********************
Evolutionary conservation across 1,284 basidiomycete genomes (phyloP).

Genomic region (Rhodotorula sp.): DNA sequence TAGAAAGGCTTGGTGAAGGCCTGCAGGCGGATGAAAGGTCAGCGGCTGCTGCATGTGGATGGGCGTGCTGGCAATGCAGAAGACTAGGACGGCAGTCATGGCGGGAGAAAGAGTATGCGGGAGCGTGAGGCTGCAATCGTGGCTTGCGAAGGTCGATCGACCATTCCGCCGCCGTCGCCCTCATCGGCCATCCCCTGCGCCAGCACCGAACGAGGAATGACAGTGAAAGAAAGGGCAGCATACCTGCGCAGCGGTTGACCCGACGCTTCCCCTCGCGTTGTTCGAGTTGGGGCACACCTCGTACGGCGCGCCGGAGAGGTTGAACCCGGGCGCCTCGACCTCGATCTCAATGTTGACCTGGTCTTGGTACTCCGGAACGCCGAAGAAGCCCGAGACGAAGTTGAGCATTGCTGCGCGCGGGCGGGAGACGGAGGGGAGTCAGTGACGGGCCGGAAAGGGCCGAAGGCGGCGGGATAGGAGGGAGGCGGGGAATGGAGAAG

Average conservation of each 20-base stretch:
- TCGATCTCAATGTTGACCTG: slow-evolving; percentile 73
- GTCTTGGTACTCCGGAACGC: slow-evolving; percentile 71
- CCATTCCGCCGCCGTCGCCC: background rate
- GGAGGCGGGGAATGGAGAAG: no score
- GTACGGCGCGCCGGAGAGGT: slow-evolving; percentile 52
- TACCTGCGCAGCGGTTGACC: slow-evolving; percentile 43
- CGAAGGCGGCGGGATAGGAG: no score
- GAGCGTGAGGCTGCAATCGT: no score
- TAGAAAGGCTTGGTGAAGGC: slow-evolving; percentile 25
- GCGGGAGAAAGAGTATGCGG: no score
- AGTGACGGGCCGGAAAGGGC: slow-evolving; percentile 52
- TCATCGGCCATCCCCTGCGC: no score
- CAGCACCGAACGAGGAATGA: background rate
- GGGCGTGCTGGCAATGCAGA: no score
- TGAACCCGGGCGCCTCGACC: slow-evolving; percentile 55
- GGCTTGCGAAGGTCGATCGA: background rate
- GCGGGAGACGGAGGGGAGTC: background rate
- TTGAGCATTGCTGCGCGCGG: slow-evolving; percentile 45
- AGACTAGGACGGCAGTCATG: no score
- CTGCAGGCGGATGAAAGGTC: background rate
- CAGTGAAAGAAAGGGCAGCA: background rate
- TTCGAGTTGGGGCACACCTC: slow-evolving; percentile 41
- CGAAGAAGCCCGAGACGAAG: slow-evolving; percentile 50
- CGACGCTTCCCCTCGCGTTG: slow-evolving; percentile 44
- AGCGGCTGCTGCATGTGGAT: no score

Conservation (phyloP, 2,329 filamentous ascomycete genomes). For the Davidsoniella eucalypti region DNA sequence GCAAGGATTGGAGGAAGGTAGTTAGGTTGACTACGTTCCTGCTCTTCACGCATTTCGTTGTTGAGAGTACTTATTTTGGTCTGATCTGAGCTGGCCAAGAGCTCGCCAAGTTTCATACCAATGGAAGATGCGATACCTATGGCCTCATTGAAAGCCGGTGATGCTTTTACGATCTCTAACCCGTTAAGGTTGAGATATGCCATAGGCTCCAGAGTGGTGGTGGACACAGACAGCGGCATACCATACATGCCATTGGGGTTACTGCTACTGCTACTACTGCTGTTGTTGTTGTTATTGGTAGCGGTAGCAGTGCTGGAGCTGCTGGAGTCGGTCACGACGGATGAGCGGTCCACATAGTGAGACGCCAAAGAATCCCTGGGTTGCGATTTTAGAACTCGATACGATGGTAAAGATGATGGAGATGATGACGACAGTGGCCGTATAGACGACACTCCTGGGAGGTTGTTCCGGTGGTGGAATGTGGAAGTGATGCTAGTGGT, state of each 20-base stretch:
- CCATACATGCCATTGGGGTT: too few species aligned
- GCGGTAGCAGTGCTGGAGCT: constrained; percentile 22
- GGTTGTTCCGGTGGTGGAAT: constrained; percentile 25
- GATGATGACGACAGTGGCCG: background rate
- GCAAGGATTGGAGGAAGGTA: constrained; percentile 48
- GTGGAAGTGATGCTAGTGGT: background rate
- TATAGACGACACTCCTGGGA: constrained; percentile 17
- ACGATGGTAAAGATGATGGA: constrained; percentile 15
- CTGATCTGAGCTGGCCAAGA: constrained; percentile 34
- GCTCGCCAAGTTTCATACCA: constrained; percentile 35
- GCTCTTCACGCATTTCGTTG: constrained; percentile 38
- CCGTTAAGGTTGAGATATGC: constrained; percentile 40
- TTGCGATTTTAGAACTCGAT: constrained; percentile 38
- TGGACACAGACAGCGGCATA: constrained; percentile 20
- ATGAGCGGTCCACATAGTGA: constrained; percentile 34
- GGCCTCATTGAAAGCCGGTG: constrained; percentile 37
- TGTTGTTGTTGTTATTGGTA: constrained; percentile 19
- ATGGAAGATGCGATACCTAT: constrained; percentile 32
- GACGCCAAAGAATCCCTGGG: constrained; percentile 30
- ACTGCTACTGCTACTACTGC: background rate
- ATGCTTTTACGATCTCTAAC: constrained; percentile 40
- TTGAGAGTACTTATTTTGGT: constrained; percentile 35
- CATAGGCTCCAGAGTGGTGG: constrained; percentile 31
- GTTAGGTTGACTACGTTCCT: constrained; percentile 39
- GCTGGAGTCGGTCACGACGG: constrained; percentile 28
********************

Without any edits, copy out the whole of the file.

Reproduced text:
Evolutionary conservation across 1,284 basidiomycete genomes (phyloP).

Genomic region (Rhodotorula sp.): DNA sequence TAGAAAGGCTTGGTGAAGGCCTGCAGGCGGATGAAAGGTCAGCGGCTGCTGCATGTGGATGGGCGTGCTGGCAATGCAGAAGACTAGGACGGCAGTCATGGCGGGAGAAAGAGTATGCGGGAGCGTGAGGCTGCAATCGTGGCTTGCGAAGGTCGATCGACCATTCCGCCGCCGTCGCCCTCATCGGCCATCCCCTGCGCCAGCACCGAACGAGGAATGACAGTGAAAGAAAGGGCAGCATACCTGCGCAGCGGTTGACCCGACGCTTCCCCTCGCGTTGTTCGAGTTGGGGCACACCTCGTACGGCGCGCCGGAGAGGTTGAACCCGGGCGCCTCGACCTCGATCTCAATGTTGACCTGGTCTTGGTACTCCGGAACGCCGAAGAAGCCCGAGACGAAGTTGAGCATTGCTGCGCGCGGGCGGGAGACGGAGGGGAGTCAGTGACGGGCCGGAAAGGGCCGAAGGCGGCGGGATAGGAGGGAGGCGGGGAATGGAGAAG

Average conservation of each 20-base stretch:
- TCGATCTCAATGTTGACCTG: slow-evolving; percentile 73
- GTCTTGGTACTCCGGAACGC: slow-evolving; percentile 71
- CCATTCCGCCGCCGTCGCCC: background rate
- GGAGGCGGGGAATGGAGAAG: no score
- GTACGGCGCGCCGGAGAGGT: slow-evolving; percentile 52
- TACCTGCGCAGCGGTTGACC: slow-evolving; percentile 43
- CGAAGGCGGCGGGATAGGAG: no score
- GAGCGTGAGGCTGCAATCGT: no score
- TAGAAAGGCTTGGTGAAGGC: slow-evolving; percentile 25
- GCGGGAGAAAGAGTATGCGG: no score
- AGTGACGGGCCGGAAAGGGC: slow-evolving; percentile 52
- TCATCGGCCATCCCCTGCGC: no score
- CAGCACCGAACGAGGAATGA: background rate
- GGGCGTGCTGGCAATGCAGA: no score
- TGAACCCGGGCGCCTCGACC: slow-evolving; percentile 55
- GGCTTGCGAAGGTCGATCGA: background rate
- GCGGGAGACGGAGGGGAGTC: background rate
- TTGAGCATTGCTGCGCGCGG: slow-evolving; percentile 45
- AGACTAGGACGGCAGTCATG: no score
- CTGCAGGCGGATGAAAGGTC: background rate
- CAGTGAAAGAAAGGGCAGCA: background rate
- TTCGAGTTGGGGCACACCTC: slow-evolving; percentile 41
- CGAAGAAGCCCGAGACGAAG: slow-evolving; percentile 50
- CGACGCTTCCCCTCGCGTTG: slow-evolving; percentile 44
- AGCGGCTGCTGCATGTGGAT: no score

Conservation (phyloP, 2,329 filamentous ascomycete genomes). For the Davidsoniella eucalypti region DNA sequence GCAAGGATTGGAGGAAGGTAGTTAGGTTGACTACGTTCCTGCTCTTCACGCATTTCGTTGTTGAGAGTACTTATTTTGGTCTGATCTGAGCTGGCCAAGAGCTCGCCAAGTTTCATACCAATGGAAGATGCGATACCTATGGCCTCATTGAAAGCCGGTGATGCTTTTACGATCTCTAACCCGTTAAGGTTGAGATATGCCATAGGCTCCAGAGTGGTGGTGGACACAGACAGCGGCATACCATACATGCCATTGGGGTTACTGCTACTGCTACTACTGCTGTTGTTGTTGTTATTGGTAGCGGTAGCAGTGCTGGAGCTGCTGGAGTCGGTCACGACGGATGAGCGGTCCACATAGTGAGACGCCAAAGAATCCCTGGGTTGCGATTTTAGAACTCGATACGATGGTAAAGATGATGGAGATGATGACGACAGTGGCCGTATAGACGACACTCCTGGGAGGTTGTTCCGGTGGTGGAATGTGGAAGTGATGCTAGTGGT, state of each 20-base stretch:
- CCATACATGCCATTGGGGTT: too few species aligned
- GCGGTAGCAGTGCTGGAGCT: constrained; percentile 22
- GGTTGTTCCGGTGGTGGAAT: constrained; percentile 25
- GATGATGACGACAGTGGCCG: background rate
- GCAAGGATTGGAGGAAGGTA: constrained; percentile 48
- GTGGAAGTGATGCTAGTGGT: background rate
- TATAGACGACACTCCTGGGA: constrained; percentile 17
- ACGATGGTAAAGATGATGGA: constrained; percentile 15
- CTGATCTGAGCTGGCCAAGA: constrained; percentile 34
- GCTCGCCAAGTTTCATACCA: constrained; percentile 35
- GCTCTTCACGCATTTCGTTG: constrained; percentile 38
- CCGTTAAGGTTGAGATATGC: constrained; percentile 40
- TTGCGATTTTAGAACTCGAT: constrained; percentile 38
- TGGACACAGACAGCGGCATA: constrained; percentile 20
- ATGAGCGGTCCACATAGTGA: constrained; percentile 34
- GGCCTCATTGAAAGCCGGTG: constrained; percentile 37
- TGTTGTTGTTGTTATTGGTA: constrained; percentile 19
- ATGGAAGATGCGATACCTAT: constrained; percentile 32
- GACGCCAAAGAATCCCTGGG: constrained; percentile 30
- ACTGCTACTGCTACTACTGC: background rate
- ATGCTTTTACGATCTCTAAC: constrained; percentile 40
- TTGAGAGTACTTATTTTGGT: constrained; percentile 35
- CATAGGCTCCAGAGTGGTGG: constrained; percentile 31
- GTTAGGTTGACTACGTTCCT: constrained; percentile 39
- GCTGGAGTCGGTCACGACGG: constrained; percentile 28